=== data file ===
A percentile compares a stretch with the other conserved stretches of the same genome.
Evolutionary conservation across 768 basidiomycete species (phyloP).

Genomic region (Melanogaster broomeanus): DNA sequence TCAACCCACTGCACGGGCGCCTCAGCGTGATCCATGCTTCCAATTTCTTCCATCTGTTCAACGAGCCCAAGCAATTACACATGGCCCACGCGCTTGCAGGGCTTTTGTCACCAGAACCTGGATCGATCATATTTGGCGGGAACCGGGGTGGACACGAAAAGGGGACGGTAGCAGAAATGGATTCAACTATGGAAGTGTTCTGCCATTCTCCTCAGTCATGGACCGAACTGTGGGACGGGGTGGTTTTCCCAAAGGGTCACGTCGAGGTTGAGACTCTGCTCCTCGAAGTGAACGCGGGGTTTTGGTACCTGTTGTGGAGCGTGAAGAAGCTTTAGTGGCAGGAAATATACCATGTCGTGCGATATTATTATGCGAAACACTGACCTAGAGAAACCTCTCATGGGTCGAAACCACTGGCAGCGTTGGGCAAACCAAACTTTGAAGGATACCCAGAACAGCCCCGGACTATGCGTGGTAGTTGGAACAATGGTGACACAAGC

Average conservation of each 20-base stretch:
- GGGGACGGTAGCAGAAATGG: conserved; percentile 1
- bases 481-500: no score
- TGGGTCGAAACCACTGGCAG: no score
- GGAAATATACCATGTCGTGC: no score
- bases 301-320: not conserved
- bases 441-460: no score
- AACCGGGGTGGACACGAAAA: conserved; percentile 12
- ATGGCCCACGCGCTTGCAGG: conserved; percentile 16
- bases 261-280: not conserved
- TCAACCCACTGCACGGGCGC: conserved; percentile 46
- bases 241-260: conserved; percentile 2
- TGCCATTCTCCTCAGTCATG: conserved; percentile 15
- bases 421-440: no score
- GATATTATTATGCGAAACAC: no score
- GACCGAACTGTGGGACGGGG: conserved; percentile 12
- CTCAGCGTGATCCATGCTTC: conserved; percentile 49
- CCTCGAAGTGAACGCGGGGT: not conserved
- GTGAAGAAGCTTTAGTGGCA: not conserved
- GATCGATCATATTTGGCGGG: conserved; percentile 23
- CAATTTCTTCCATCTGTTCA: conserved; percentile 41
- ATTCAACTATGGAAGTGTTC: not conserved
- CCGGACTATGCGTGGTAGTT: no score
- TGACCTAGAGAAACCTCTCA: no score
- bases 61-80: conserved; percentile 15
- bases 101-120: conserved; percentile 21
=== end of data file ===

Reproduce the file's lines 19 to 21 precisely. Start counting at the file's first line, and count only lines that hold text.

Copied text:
- GACCGAACTGTGGGACGGGG: conserved; percentile 12
- CTCAGCGTGATCCATGCTTC: conserved; percentile 49
- CCTCGAAGTGAACGCGGGGT: not conserved